The Courier News from Blytheville, Arkansas on December 5, 1946 · Page 1
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The Courier News from Blytheville, Arkansas · Page 1

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Blytheville, Arkansas
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Thursday, December 5, 1946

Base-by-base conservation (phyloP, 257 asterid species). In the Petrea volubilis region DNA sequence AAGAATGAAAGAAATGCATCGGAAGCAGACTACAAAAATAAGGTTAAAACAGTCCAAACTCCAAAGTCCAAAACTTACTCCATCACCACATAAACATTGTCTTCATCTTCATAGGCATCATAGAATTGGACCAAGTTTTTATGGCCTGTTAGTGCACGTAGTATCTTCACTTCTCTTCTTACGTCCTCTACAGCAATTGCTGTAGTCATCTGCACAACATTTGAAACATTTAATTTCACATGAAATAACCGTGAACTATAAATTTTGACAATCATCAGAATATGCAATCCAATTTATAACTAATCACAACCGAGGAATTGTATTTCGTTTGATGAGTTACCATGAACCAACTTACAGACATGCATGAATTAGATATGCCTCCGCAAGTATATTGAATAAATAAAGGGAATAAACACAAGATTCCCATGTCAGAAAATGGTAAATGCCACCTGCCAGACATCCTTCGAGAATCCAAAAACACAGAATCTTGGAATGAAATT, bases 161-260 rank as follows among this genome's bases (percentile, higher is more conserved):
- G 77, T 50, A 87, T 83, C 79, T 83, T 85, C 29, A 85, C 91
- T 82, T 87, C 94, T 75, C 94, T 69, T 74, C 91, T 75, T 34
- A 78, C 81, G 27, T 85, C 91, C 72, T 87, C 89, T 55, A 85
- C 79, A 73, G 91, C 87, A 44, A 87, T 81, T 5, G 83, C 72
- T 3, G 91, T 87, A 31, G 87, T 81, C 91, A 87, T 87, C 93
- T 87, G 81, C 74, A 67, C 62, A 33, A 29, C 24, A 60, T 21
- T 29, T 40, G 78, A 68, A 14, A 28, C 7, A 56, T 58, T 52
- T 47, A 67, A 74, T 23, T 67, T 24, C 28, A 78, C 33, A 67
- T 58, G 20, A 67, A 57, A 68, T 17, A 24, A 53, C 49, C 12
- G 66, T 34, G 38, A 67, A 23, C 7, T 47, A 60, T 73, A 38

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BLYTHEVILLE COURIER NEWS THE DOMINANT NEWSPAPER OK NOHTHKABT AKKANSAS AND SOUTHEAST MISSOURI VOL. XLIII—NO. 217 BlythevWe Dally Neva Blythcvllle Courier Blythcvllle Herald Mississippi Valley 111,YTHKVIMJO,'ARKANSAS, THUUSDAY, DKCKiMBKK r >, I'.IKi SINGLR COl'IES FIVE CENTS President to Address Nation Sunday Night On Crisis Over Coai By RAYMOND I.AIIK Untied 1'ress Staff Correspondent WASHINGTON, Dec. 5. (U.P.) — President Truman on Sunday night will address the nation on the .soft coal .strike which, the government stiid today, ha.s brought the country to "the very brink of economic paralysis." The White House announced lhatfc— , '. the President, entering the arena ol the coal crisis publicly for the first time, will make a full-dress broadcast to the i>eopte al 0:30 p.m. EST Sunday. If the coal strike has not ended by that time-and there wire no indications it would be—the President will go over the head of John L. Lewis and ask the miners to go buck to work. Tlic Solid Fuels Administration, jincamvhile. said the 15-day-old mine shutdown "has placed tins nation at the very brink of cco- K '.lomlc paralysis and threatens unit jireccdeiitcd hardships and sullcr- ii»K during the winter." President 'Pruman's decision to speak out publicly after remaining silent during the first 15 days ol the strike underscored the gravity of the situation described by Deputy Solid Fuels Administrator Dan H. Wheeler. In a communication to 36 state governors, Wheeler called on them to lake the "most stringent measures to conserve coal Immediately." Wheeler asserted that the fuel crisis is I.Vr more serious even than those caused by coal strikes during the war. He said that "every corn- mimTiy is faced with !he possibility of having insufficient coal to preserve its health." lie tolrl authorities to alert themselves against coal hoarders. Such hoarding, he said, can be dealt with under llic penalty provisions of the second war powers act. President Truman decided to ap- ..... — peal to the people after government fire Damages Garage efforts t<T break the strike by resort to the courts Ijad been rebuffed by an angry Lewis and his UnitccVMhie Workers (AFL). The TinfOn's response lo the government's legal assault was to dig In for an all-out fight in Ihc courts and a bitter-end strike ir. the coal fields. Convicted of contempt .-of co.urt lor "f Ion tin? : im' order " to 'caricei the walkout of 400,000 soft coal miners, the UMW was fined $1,600,CCO aiuT lewis $10,000 by Judge T. Alan Goldsborough yesterday. They will appeal to the Supreme Court. WlfTft House Press Secretary diaries G. Ross said President Truman will speak over all networks Sunday for about 20 minutes. His address, Koss said, will concern "the situation growing out of the coiil strike.'' I What the President says will ric- ' pcnd almost entirely on the status of the coal crisis at the time spsvks. Ross said Mr. Truman ha.s not started the actual drafting ot his speech, but is thinking about it "ver yhad." He said the President would take more than 20 minutes if ncceSaty. Between now and Sutidav night Ivfr. Tniman is expected lo consult frequently with Attorney General Tom Clark, Secretary ol Interior J. A. Krug and the presidential stall. The last time Mr, Truimii t'.ep- pcd into an industrial crisis witi a radio address, he broadcast to Congress and Ihc nation at the same time. That was when he voiced determination to use troops, ii necessary to end last June's paralysing railroad strike. j As. the President spoke on thr.i j occasion, announcement was mace ' lliat the strike had ended, j There was no indication that : any such announcement would be forthcoming to interrupt the President's speech this time. Dack-to-work appeals and "ciders" directed to the miners by the late President Roosevelt during strikes in 1943 were a tumble failure. Lewis and the miners ignored them and the union pren- (lent refused even to appear before the War Labor Board until Congress gave it power to MID- lonnally Insists On Writing War Bans Into Treaty Molotov of Russia Argues That Merc Resolution Enough LAKK SUCCKSS. N. Y.. Dee. b. IUP) The United States and Prance argued agninsl Russia loday that world disarmament must be undertaken through international treaties a.s a United Nations snD- conur.itiee met to write a plan tor scrapping weapons ol war. Soviet l-'nreiiin Minister V, M Molotov argued that a resolution of tlic security council was enough to bind the power, 1 ) to an agreement io reduce their arsenals niu outlaw- atomic weapons and other implements of mass destruction Molotov contended that drawing U| ami siKiiini; treaties would delaj disarmament. .Sen. Tom Connally. IV. Tex., aiv Ambassador Alexandrc Paroih lo France said thill cacli nation inns follow ils own constitutional pro cesses in adhering to a disarmament pact. Connally pointed ou again that in tlic case ot the U. t> any such pact would have lo b ratified "a two-thirds vole of Ihc Senate'. Sir Hartley Shawcross of th United Kingdom also joined Con nally and Parodi in supporting the idea of a disarmament treaty. "II is almost essential, il there is lo be no doubl by any country as -o the obligatory character ol the scheme. Hint il would be embodied in El convention," Shawcross said. "The existence of a convention will fortify nn edict ol the security council and leave no doubt at all as to its obligatory character." The subcommittee of [he Political and "Security Committee , met in a new atmosphere ol hope on the heels of Russia's sudden switcl iu policy yesterday in abandoning her insistence on the light to veto the enforcement of disarmament. Bernard M. Bariich. 16-year-old elder statesman, hastily revised a loiiB-prarfned American "proposal to A grass fire yesterday at 615 be presented at an important meet- North Seventh resulted in slight Ing of the UN Atomic Energy Coin- damage to the back of an adja- mission late today. cent garage at 61T park, according! —: lo Pire Chief Roy Head. Tobacco Burns Prematurely Loss in Norristown Fire Near $1,000,000; Large Shed Destroyed MOHIUSTOWN. Tenn.. Dec. 5 'UP)—Flames that started from welder's torch swept through .1 to baceo packing house here Ihi morning destroying the building .11: $1.000,100 worth of tobacco. Tlic blaze was accelcrate<l by ex plosions of between 15 and 20 drum of fluid for hydraulic presses use in packing the tobacco. The fire department was delavnd hi reaching the buruini; building by a train which was passing over tracks they had to cross in order to reach the packing house. A Southern Hallway freight ear fillirl with tobacco, on a sidetrack, wa.s partially burned. Tlic leaf, all of it bought In sales this week, belonged to four Ifup.e tobacco companies. Frank William Taylor owned (lie building which wa.s completely destroyed at :in estimated damage of $100,000. The tobacco and the building were believed heavily insured. Two Civic Clubs Seek Toys For Distribution Christmas Many Blylhe^llle people are en- _oyl»g 'prosperity bul "with the rich lUvivys are the poor" and numerous children here will not have oys for Christmas unless provided 'or by the more fortunate. Again, the Junior Chamber of Commerce and Kivvunts Club will <ix>nsor the* joint prcjccl of provid- ,ng toys lor these boys and girls through colleelion and repair "I iidi gifts already enjoyed by other children. llolh damaged and toys in good condition can be used. The, voca- tiomil agriculture students of Bly- Ihevllle High School will again repair all Ihc toys. These will be distributed by two methods—in r.oodfellows baskets to families having children, and al the annual party rjlvcn by Hie Jaycees the tnmnhu; o[ Dee. 24 at Hie club rooms. MrHv than 5000 toys were "madt new" last year by the high schi" Fiutlri' Piinners of America club members who converted badly dain- rtKed toys, in some Instances, into new ai tides through use of two <ir more loys. I These were (jlvrn lo"t>ooilfi'llow families and in the K! children nl- (ciullng the Juyeee Christmas party. With the need for these arlicles Immediate. [.;. H. Kwr<t, ehalrman of the rolledlo.i, has Issued an up- peal KI iho public.. Toys may be taken In the voca- llonnl IIKI irultmc bulldinK on I hi' hlsti school campus, l.i the Jay~'C club rooms In Ihc Anthony llHIld- tng. or a rail will brim; a 'roimuU- lee nu'iub'.T lo collect Hie loys. MniibiT.% of the Kiwanis c(jtn- inlltee are Mr. Ford. Stewart Freeman, l-'ivd Mi-Ghee, Sidney Wlleox. Thomiis Bell. John Simpson. Virginia Senator Asks President To Call Congress Into Session To Terminate UMW Insurrection Farmer Accused LevV/s Posses Up Opportunity To Quickly Settle Coal Strike Of Slaying Mules Arrest Follows Up Investigation Which Started in October *Byrd in Address Before NAM Says Lewis' Acts Revolutionary . President Truman's decision to enter the arena publicly in an effort to cope with the' fuel crisis did not. It wa.s said, indicate any change in tlic government's legal tactics against Lewis and Uie UMW. Informed .sources said the government probably would bring a new contempt charge against- Lewis next week unless he calls off tlic slrifco in obedience to an injunction issued yesterday by Judge T. Alan Goldsl>orou£h. 4 IJach additional day of the strike fiMild cost the union"S250.COO. That ivas the amount set by Golds L borough for each ol the first 14 days of the strike. There W as nothing in the record to Indicate that the government would not. consider. In a second contempt case, asking n jail term for tlic UMW chief. Meanwhile. Lewis' men throughout the coal fields pledged s»'P- porl for him and defiance for the government.. In Washington, the union prepared to show Its disdain for the heavy fine assessed by Golrtsbo- rougli by posting bonds In the full amount. At the same time, both union - gpvermneul counsel started preptratJOB ot arguments to be "s'nppeal to the Su- pbssibly next week, ^aprceablr to both slltrs, is for thr union to appeal j to the court of appeals for the District of Columbia and then lor counsel to ask the Supreme Court to take immediate jurisdiction. Legal authorities said it was possible that the appeal might reach the high court on Monday. Meanwhile', some government circles were anxiously awaiting general labor reaction to the contempt penalties assessed against Lewis and the UMW. This reaction was expected to cryslali7.e over the weekend. Many union organizations customarily hold meetings on Sunday. Mr. Truman lias been beseigcd by proposals that he by-pass the embattled Lewis with an appeal direct to the miners. The President- also has been urged, notably by Srn. William F. Knowland. n.. cal.. to reopen the mines and man them with volunteers. There was no indication lhal Mr. Truman planned lo go thai far. Thus far Mi'. Truman ha.s been content- to direct the government campaign against Lewis from the White House without making any public statement. The lact lhat he will now enter the arena publicly did not indicate any change in the government's legal strategy against the union, it was said. Tlie $3.500,000 line against the UMW and the $10,000 penally | against Lewis were ordered by Federal Judge T. Alan Gok'>">- rotigh yesterday in a courtroom session Hint had lew parallels lor sheer drama and color. Injunction -Viatic Termaucnt Besides levying the fines, the judge signed an injunction replacing the previous strike restraining order which Lewis and the union ignored with the resulting penalties. If they ignore the new injunction, they could be brought into new- contempt proceedings. The present fines arc being staved pending appeal. Tlic case could reach the Supreme Court in about two weeks if the government asks that Ihc circuit courts be bypassed to speed a decision. UMW attorneys promised Ij'at the formal notice ol appcrj and Iwnd for Lewis would be riled bv 3 p.m. today. They made no dei'n- ite commitment on posting bond to guarantee payment of the $3.500.000 fine in case the appeal was lost. Unless that bond is posted by then, however, the fine will not be suspended pending appeal. The governmenl could obtain a court order to collect the fines from the union's assets or ils $13.500.000 treasury, which includes more than $7.000.000 in U. S. and Canadian government bonds. While declaring his friendship lor organized labor, Goldsborough suggested the UMW dispute might otter the choice between destruction of the union and preservation ol the U. S. government. In lhal case, he said, Ihe "republic going io he preserved." \ Annexation Matter Set For Hearing A petition lor the anncxiiLioi to the City ol Blythcvillc of Braw ley and Cook Additions has bee lilcd irr the office of the Cotinl Court Clerk. Percy Wright, city al torncy, announced this morning. A hearing on the petition, signed by 4G landowners of both additions, will be held in County Court Jan. 7. The two additions are adjoining with the south boundary of Brawley Addition. Doris Street, forming the north boundary of Cook Addition. Bnuvlcy Addition Is bounded on the north by Brawley Street, on the cast by Highway 61, and on the west hy I6th Street. Cook Addition is bounded on the cast by Memorial Park, on the west by the Rcboinson Addition and on the south by the drainage ditch. Decision on the iretition lor annexation of Wilson Second Addition lo tlic City ot Blyllievillc. .scheduled to be handed down today, has been postponed by Couii- ly Judge Roland Green until :icxi- wcck, city Attorney Percy Wrighl announced this morning. Judge Green will announce, tns decision following the City Council meeting Tuesday. Mr_ Wright scaicl. Roving Miners Flout U. S. Law Against Pickets PITTSBURGH, Dec. ft. (U.P.V- Roving bands of pickets raced through, the Western Pennsylvania coal fields loday as striking United Mine Workers sought to close f.uip mines which continued to operate. State police said 20 automobiles filled with miners appeared In the Imperial District. They hall'.'O at least six* trucks, forced out the drivers and dumped the coal which they were hauling, the police said. C. H. Snydcr. president of Uic Sunnyhill Coal Co.. which operates the. district's largest strip mnie, asserted that the picket bands were led by NMW district offii'als. He reported the incidents to the Navy Coal Mines Admuiis'.ra- tioti and the Federal Bureau ol Investigation. The Smilli.Connally Act. under which the government, seized the mines, prohibits picketing. !>}• I KKI> MULI.KN AND ; CIIAHI.KS II. IIKKKOU) United Press staff Cwresiiimrttnts WASHINGTON. Dec. 5.—I UP I— This is the story of five falefnl hours in which Judge T. Alan Goldsborough uavc John L. Lewis n lasl chrincc to settle Ihc coal strike. It Is il story of hinted overtures', minim: telephone wires and cniii- st consultations in high govern- nent oil ices mid union quarters. As far as settling the strike was oncerned, II all canu 1 to naught. t culled with the government and .ewis each more determined than ever to stand their ground and ad- nil no compromise. Pieced together [mm numerous sources, this i,s what happened be- ween 10 a.m. ye.slcrtlaj—the hour originally .set for sentencing Lewis —and 3 p.m. when tho die cast with fines lor Ixjwin and his union. Promptly at 10, Judge Goldsborough met in his chambers with attorneys [or Lewis and for llic government. They had been Instructed to give him then lliclr recommcmliilloiiK for sentences tor the union and Lewis. Aflcr some preliminary sparring the judge asked whether the strike couldn't be ended. One of Ihe miners' attorney^ AFIj Counsel Joseph A. Padwi( went Inlo a private courthbttll huddle with Lewis. He return* with word lo the clfect thai Lcwl» tt'iis rcAely to talk with Ihe gov eminent — immediiatcly, in live minutes or any lime or place the government Mtggesled. Partway suggested the senlcnc- ng be d'cferrcd until 3 p.m.. with in apparent implication lhat somc- hlng might be done by then. : Assistant Attorney General John •\ Sonnclt, ttic government's 34•car-old flel<l marshal at the court, elephoned these developments to Attorney General Tom Clark. Back went the word which Sonnctt rc- aycd to Padway in the Judge's chamber; '"Let him piu Ins men back to work and then we'll decide whether to talk or not." Eonnell also was instructed to try to sound oul partway more specifically on what he had in mind. Tlicrc were further exchanges as the clork moved toward noon, more telephoning. Padway at one point inquired what altitude tlic judge would take on Ihe sentences If the strike were called off. 'flic Union attorney did not. however, make any specific proposal, offer, promise or deal -just lhal Lewis was willing to talk with the government. Upshot of il was that the gincrn- tuciil attorneys decided not to oppose the union suggestion lhal sentences be deferred until 3 o'clock. After the courthouse conference j broke up at noon, there were important huddles among government ollicials. But If any of them had any idea of making overtures lo Lewis, Uicy were squelched. The government—in complete Hue with President Truman's instructions — sat back to wait lor Lewis lo act. Some federal officials were convinced he would give in before 3. How Ihe talk went In that union meeting Is not known. Perhaps Lewis hoped for a government overture. Perhaps he couldn't believe the government would go through with its recommendations for a big fine. In any event. Ihc principals all returned lo Judge Golclsborouc.h •* chambers shortly before 3. TV" union attorneys reported in effect thai they had nothing furlUcr I" say and were ready to go ahead with the sentencing procedure. New Furniture Firm Organizes Opening Scheduled In Remodeled Store At Main and Lake. NKW VOHK, Ucf. 5. (U.l 1 .)—Sun. Hurry V. Isynl, U., \ii,, MssiTliiiK Unit Ihc I'tiiTPiit coul strike in rrmlity is :in insurrection ii|rniii.slth<! KovtTiinniiit, ni'Ked I'i'Osidniit. Tni- inun today In cull H niiocinl so.ssion of Comrmss lo rienl with *wbbi'. v . Hyrd, spfnklnji before Ihc Na- nlp KiKviirtJs l'>unil.ui'c- Coin- ;>nny will opci) lirrr Bul unlay loi fllyfhpvitlo'.s tiru'r.st business in Di tixhlLstictt by iTliimpt! .scrvircmru Jirninli' K<J wards inul J. l-'ti M'CaHn nrr co-owiioivs of Mir new bu.slncs.s, lociilrd in thr ClonrKC M lldinj: ;il rornct o( Miln Mrrcl:s. Ihr foi'tnrr lot'ii in Hardy's FumlHifr Hlor 'Fi:i|li new und uscct furnUHrR wll be .sold, as ,soon us u slock of II.SIM fnrjillnrc QH\\ be secured. "Kvcry thinK for Llir home" is tho slof-m Rdo])lrd by I lie firm and V*)H'U rr inodolini: of Die bnildlin: 's coin nlcted, I hero will IIP n luymil (o IilriivLdUi.i rooi»s clf.spluys. Furiil'.'irt lira ting equipment, rugs, linolcur Hiid ot>ic[ ilerns nlrcndy uro I the .slark. A Rpecinl dt'anrry and curlnin de. partiiifnl i.s u now fc:it»re for "^"^'c store In Biythcvlllc n ; .secllon will be lucluUe T __ Inte hardynro. Mr, Edwards, who i.s lo opcrni tnr p "stAro n.s inniutgrr, hn.s Ju. complrtod Ji course; In Interior Decora tin (? to become further famlUar-l \r.?.i\ with such .icicn.ssovic.s for the home. The '46 bv no-fool building has Iwen remodeled and new fixtures added. New Haiire.scrnL linhl,s (itId to Llic windows and new fixtures also were in.slHlled for the eeilinc ll^lits. The entire building \\na brci; redecorated In an off-while, wlLU the woodwork st nil led wnlnul, | Mr. Kd wards, .son of Mr. and Mrs. W. A. Edwards, recently resigned his i>oslLlon with Hubbnrd Furniture, Com puny, \vhei n he was employed 10 years. Resident or Blythevllle his en 11 re lite, he wa.s graduated from Blytheville Hit;)) School and attended University ol Arkansas. FnyeUrvlDc. lit service four year.s, he served 13 months in the European 'Hicaler. HR and Mr.s. EdwHrris reside at 111 East Diivjs He will be assisted ln\lhe busln by John Hart, .salesman, also veteran of World War II. Mr. McCalia. who will not br active in the business, bus returned to his cotton business: here after IOHK Naval scrvicn, during wliicli litnc he served on a destroyer. l''innk Hyliv. r>l-year-old furmor •siding north of ylionyo. w.is ar- v.ted y.'-|i>idiiy In cuimiTllcm llh the :.layhi|t of two mu>'. on le A, M. Mliiyard film, hvi- nllcs northwest of Uell, tin O'-t. I. HIII to iinlmals mid mallei m-, .chiel, Hylee is al hbi-rlv under *M)8 bond. preliminary hcuring m he case is ::cl for Saturday uuirn- When eitllccl lo the Mlnyaia mm Oct. I. Deputy .Sheriff K. A, lice and I), u, Kmllh, KHI m- .•c.Uliialor, found ono of the mules :le;icl ol apparent poisoning an<1 ^luishot wound:!. The olhoi 1 wits found In a dylni; condition. A while j.uhMance found on is of eorn In a nearby cornfield and in saliva from Ihc mules' inoulhs wu.s lound hy 1<'1U un- ulysls lit be poisonous, ollluns said Hylre told ofllcers lie put Hie poison ou Ihe corn lo proi II. from insects.! A KUII believed lo have been used In Ihe slaving:; nntl a bullet removed from body of one of Hie anlniiils were sent lo Washington, n. C., for ballls'.ies Dr. .1. K. ivatiley wn.-; r president of MLs.sls:;i[)pl M I'd Ira I Sot-lei :• In n uieo' nielli at llolel Noble. Lawmakers Train Guns On Boss ism NLO.V YORK. Dec. .1 (UP>—SCO. Jo:,cpli"Il. null, R.. Minn., snld t<i- (Iny it 15 liHI'nrallvi^ thnf. C'o!i[;rc.ss Iliul i\ wny lo jirrvvnt liulitslry- ^itlc shutcloivii.s Mrrfi n;; llx* co;i! tilrlko wllhuil wcukcnini: trcr. cn- Lni'])rlsn fir ]ill)»r. "Tlu 1 ciirrcnl. civil sliutilown linn drnninl 1/cd tl'is for nil n[ us," he <"ild tn o luncheon jit]drc.sr> before Hid Nnl.lanul AssocliUlon ol M:iiiuriicUirc)'.s. " " i |m Dull iHTincu'd tliiit Ganuresii win mukn tubsUuillnl cluinRi'S in InDor policy. He snlrt, however. Unit lie will ullpniin to lie:id oft 'luisli ^ drawn" Iryl.slntlon whlcli Met. 1 ; i^' ; Inipelns from some immcdtnlc ci'lsls. Marion F. Dooley, Braggadocio, Mo., Farm Owner, Dies ^Marlon Francis Dooley. lelnvo farmer of Braggadocio. Mo., died this morning at Walls Ilospl'.al. He was 56. His death, at .1 o'clock. followed illness of a tnonili durlni; which he developed pneumonia. Services afternoon, home of Teeter ot burial at N. Y Stocks Quotations: 2:06 p.m A T a [id T Amer Tooacco .... Anaconda Copper .. Chrysler Gen "ricctric Montgomery Ward N Y Ccntr'al Int Harvester Socony Tacuum .. SUidebaker Standard of N J .. U S Slerl Packard . 166 82 39 3-~ Girls Werive Hearing On Charges of Larceny Moncnia White and Robie Mae. White, arrested Tuesday for the theft of clothing from thr. apartment of Miss Lucille Baldwin at 110 South Lake, waived preliminary will be held lomoivow 2:30 o'clock, al Ihe Mr. and Mr.s. A'.Mivyj near Braggadocio, wllli Monnl. /.ion Cemclciy. German Undertaking Company ol Stcelc. Mo., is in charge. Born Oct. 2. 18DO. In Kentucky, he long had resided In Pcin'i'.'ol County. He Is survived by two so;is, Harry Dooicy ol Blythcvillc and Icrschel Dooicy of Braggadocio: ivc (laughters. Mr.s. Kr.incr.s Teeter of Braggadocio; Mrs. G>'r- aldlne Bnllcy. Mrs. Pauline Mitrt-'it. Mrs. Mildred Cobb. all ol Sleole. and Mrs. Ma sine narnetl. ol Joolcr, Mo., and Ilirce hro'iiors. George Dooley ol Gary, Ird.. Henry Dooicy of Carulh^i.sviiic. Mo., and Clcatus Dooley of Lii- aourn, Mo., and II pranddilldrc'i. ,.0 w-u J lu OUl.til JJ.Wt.J, \\rt»^l. }" v 84 3-< I hearing on charges of grand |ar- 35 CT 16 1-4 G9 1-2 9 3-8 13 7-8 20 66 1-8 71 1-8 C 1-4 ccny this morning In Municipal Court and were ordcrcAbouml ovc: for Circuit Court action. Bond was set at $500 lor each girl. Following their arrest by Biyll>e- vIHe Police. Ihcy confessed to me thclt of approximately MO wot.IV oT clothing from Miss Baldwin s apartment, officers said, and weie turned over to county Miners Back John L. Lewis To the Limit JTITHflUllGII. !><-. r,. <»jpi._. The nilnrr,'; barked John L. '.owls lo Ihc llmil t ot lay and many lomK of the United Mine Workers 'AFI.i sent blank checks to union headquarters in Washington to help p.iy the. line of $:i,!jrM,0!JD Imposed t.y Judge T. Alan Gul<h- borough . "l.cwis Is in Ihe .soup und wcVi 1 backing him up nutil he's out. " .said a spokesman for a nroup "1 miners jiiMIni; in a Library. } > .i.. lavern. "We'll slick II out until we hear from the chici. " Senator -Bilbo Soon to Answer His Accusers IACKKON. Mi!.s.. Dec. fl.— iUI'i — Neprn v::ir vclrnin.s testified lo- v they \vrre denied a vote In the Mississippi primary July 2 because they weren't alfilialinl with Ihe Democratic I'arly |or the two prc- tecding years. They I old Ihc .Semite Campaign Investigating Committee Ihcy were confronted v,ilh the challenge. based on n .".election of Ihe :;lntc election lav,;., when they appealed at the polls. • They were witnesses nl committee hcarlnc.s into charges that Weather Moderates The first above-freezing minimum temperature was recorded during last night as Hie mercury reached low of 37 degrees, according lo Robert E. Blayfock, of.'icial weather observer. Sen. Theodore Bilbo, n.. Miss.. incited violence and Intimidation to prevent Negro voting In the Democratic primary, uilbo was expected lo be Ilir cloMng witness later today. Missco Doctors Hold Election Member Tells or War Service in Occupied Area in Germany - , Illness caused by nmliiul.rlt.lni venereal disease. 1 ; and (UphMicr lonllnuc. n serious iiiedlco-mllllin irohlein In American-occupied Clui many, members of the Mlsslsslp: County Medical Society were '.o' hy Dr. I-ouls Hubericr, recently n turned from service I here, when ! spoke lasl night at the dinner mirb ing at Hold Noble, following eld lion of officers. Dr. J. K. neaslcy wus vr-clcc'ed president of the county group during a business .session. In which till 17 physicians present from nil perls of the comity made plans for the coming year. Other ofllcers named were: Dr. L. I,. Hiibeni'r. vice president: Dr. T, 1-', llud.son ot Luxoni. secretary Find 1 roji.siircr: Dr. C. M. Ifarv/rll ol Osecola. Incoming censor. Other tensor:; are Dr. Floyd Webb and Dr. .1. I,. Tolk of Kelser. l&epnrl-s ol I wo unusual Illness-Mi were given wllli Dr, Hudson '.oiling nl a falal rubies Illness lo a young Ncnro boy and Dr. F. 1C. Utlcy explaining a dexlro-cardia, or heart aimllllon. In n newborn baby. 'Mis of <irrman C'nniiltlnns Problems of the Arinv's Medl Corps ill Germany Include mor.il conditions there, along with sunh diseases as diphtheria which swept tluouch concentration rmnus d.ir- I..K tne war. the new JJIythovillc piiy" sii ian said in his discussion of "Medico-Military Problem:; In Amcr- Inui-Oecuploii Germany." Although pointing oul Midi, fiitl- CL ni/:il ion hud caused one >t trio most serious Infc.stalinns ol vene- ical diseases, he cilcrl malnutrition ;u, Ihc Number One hraltli problem, ftrt-aiisc ol the valuable Inforrn- Ilim :so well presented in the nr'icle of thl.'i new local physician who •iHTiilly resigned after 10 ve.irs Army service, the society voted .end a copy lo Ihe state Medical So- cirly fur publication In the :n.ii;:i- '.inc of Ihiil group. Physicians present were: Ir>m Illvtheville. Dr. I/mis Ilubcncr, Dr. L. I, lluhener. Dr. V. K. Ullcy. Dr. i. Alki'ison. Dr. .1. K Bcasley, Dr. I). C. McLean. Dr. .1. L. T:dwell. Dr. .1. A. Snliba. Dr. P. L. Husband; from Ooorola, Dr. C. N. Harwell and 1JI. L. D. Miisscy: from Teachvillc. Dr, J. F. Brownsou. Dr .1. A. Martin :i)l(l Dr T. N. Iloduun: Dr. T. I 1 '. Hudson ol Luxora. Dr. R L. .Johnson of nnssclt. Dr. F.lilon l-'iililey of Wllfon. tlonnl Association ot Manufacturer.'. 1 Slsl niimial Congrci»"of' American Industry nl the Waldorf- Astoria Hold, culled upon the osldc'iit (o > announce publicly ml "he Intends to see. that the. 'vernincnt doc.i not again surrun- •r lo John L. I/."f Is. ' • . '('rmli lhl<t (r»t national •.trlkc, and HT will Hitvc tin iith- rr.s," llvrrf sslrt. "Surrtiidct n«»'. ind tvc litvltr. fM;onoDiIc cbai»s for a lung llnw Ui nmtr. Tr> wall uiilll Jan. 3, yitirn (hr new Con•KH mrrtn, mrunj 'hat t\in rdlintry will be on Ihtr vrrjce ol Irmlnj; and millions will b« uii- liyi'd'sntd -Hint without full pro- liictlon the comilry w:is "cerl.ilh o' !U\VT an I'conomlu ' collapse." The coal slrlkc, ho said, Indicated (ml the government, "appears to unable to enforce lt« lnwj mi-", lecrccs." ''In' upprHshiK, Umr. and tlm^ Ag-.iin, thrsr riitlitrsii Inbor leittl- rr«, wr huve biillt up a Fmnkcn- ' strin tlut Ihrculcn-. to destroy UK," Hyrd salct. "The coal strike has censed to re i\ question of miners' wages, welfare funds or working houni. It Is n innllcr of govermtienl by Inw ind order or revolution. Alter years of RovenmiDiit surrender .lo pow • Tful labor lenders we arc reaping the linrvesl wnti dlic of \lhc'.gre.it-.. domcfitlc crises tills countsy has ever faced. T^lir: KOvernnieiiL has convlcleit, Lqwls but what It* being done about1^1*1? Unless mining Is .rfMiiucd Immediately people will irc'erc «nd suffer .Indescrirj- (vblp distress. '•'-.' •-" *Ko' Is" n«l"' frl(hten«4 »l>out jotnf In Jail Whe«* he'will POM 'fcrfor* hiv miners as » pcr.teeutrd martyr. The rlwwr U<« Amfricnn people; arc to a dluiltr the better John. Lewis HK*4 it, for thrn . he cm drlvr » h*rd*r bargain." : By rd^ said I list' "Jailing .mid.lin- ing" Lewis or fining the miners «lll not produce coal. "Tho Roverrimenl must take measures, ' no matler how harah and .stern, to get COR 1 without surrendering (P Lewis.", he. said. "The longer such strong measures lire IH>stpdned the more difficult .will be tiles Job of saving the American people froni 1 real catastrophe." LabDr unions snoiilri be compelled lo Incorporate, he said, and tlin corrupl practices act- should. ,l, ]C rmide to npiHy against- unions as well as business corporations, and Inn closed shop should be outlawed. Weather ARKANSAS. Pair and miM today, (oni|>hL and Wulny. Funeral Conducted The (biui;!>lcr of Mr. and Mr.;. L. fl. Chiiflin Wat. dc.id at birth yr.-- tcrday afternoon ;it Willis Hor.pltal. The 'baby, their Iirsl child, wa.s named Dannie Kay Cliaffni. Condi- lion of- Mrs. Chafl'm loday VMS satisfactory. Services for the child were held this morning al Dogwood Cemetc>y by Ihe Rev. L. C. Ramsey, pasloi of Assembly of God Church on West Ash street. Cobb Funcv.t Home was In charge. Mr. and Mr." C'haffin reside at 13in We.sl Ash. GOP Leaders Flay Policies Of Democrats WASHINGTON, Dec. 5—(UD — Hie 191.) general elections were nerely n preliminary r,k!ri7ilsh in • he ba*?S>- ii°w going on between believers ol two opposing political >hllo.sophles. Rep. Clarence J- Brown. II., O.. told the Republican National Committee today. . He denounced what he called » lemocratlc trend toward slalc socialism. The committee Is holding u one- lay vlclory .session here lo adnpl. a linanelal program looking toward the 1948 presidential campaign. Rep. Charles A. Kaflcck. I!., Ind.. said that capturing Congress this year was merely n iirsl objective of the Republicans. "I am confident we will po on and capture Ihc ultimate objective, the prcsidencv. In 1918." Hal.Vk said. Yarhro Planter Speaks At Kiwanis Luncheon Members of the Kiwanis Club held their weekly meeting yesterday noon at the Hotel NoKe will' Tlllrtrcd Bunch, planter and faru leader of Yarbro. as principal speaker. Mr. Bunch spoke on present and luturc trends In farm products markets. Guests present included Dr. J. II. Hicks, prolessor in the School of Theology at Southern Methodist University, Dallas, Texas; Clarence Gumni of Memphis, the Rev;. Allen n. Stewart. Tom. I.illlr .)!•„ nncl O. R. ITalbroolc. Rotary Club Members Hear Oscco/a Minister ^ Members of the Rolary Club held their weekly luncheon today nt the Hotel Noble with the Rev. I.. T. Lawrence of Osccola, as principal speaker. The Rev. Mr. Lawrence prc£;m- rd an address on ''Community Service.'' Gucsls present incHidco: Ben Bullcr. Carol Watson and J. B. Teaford, all of Osceola; William Brand, of St. Louis; c. A. Hoppin, ol Claylon. JIo.; ana James Staflord, Junior Rotarian. S. E. Webb was hit reduced ;;s ;i new member. N. Y. Cotton open high' low 2::io Mar 3M« 3K3 3033 30KI May 29H6 2995 2961 2995 July ...... 2KM 2M* 3805 2845 Oct. <1947) B50 MC 25 ^ 2S55 Dec :»..: 3h» wis yta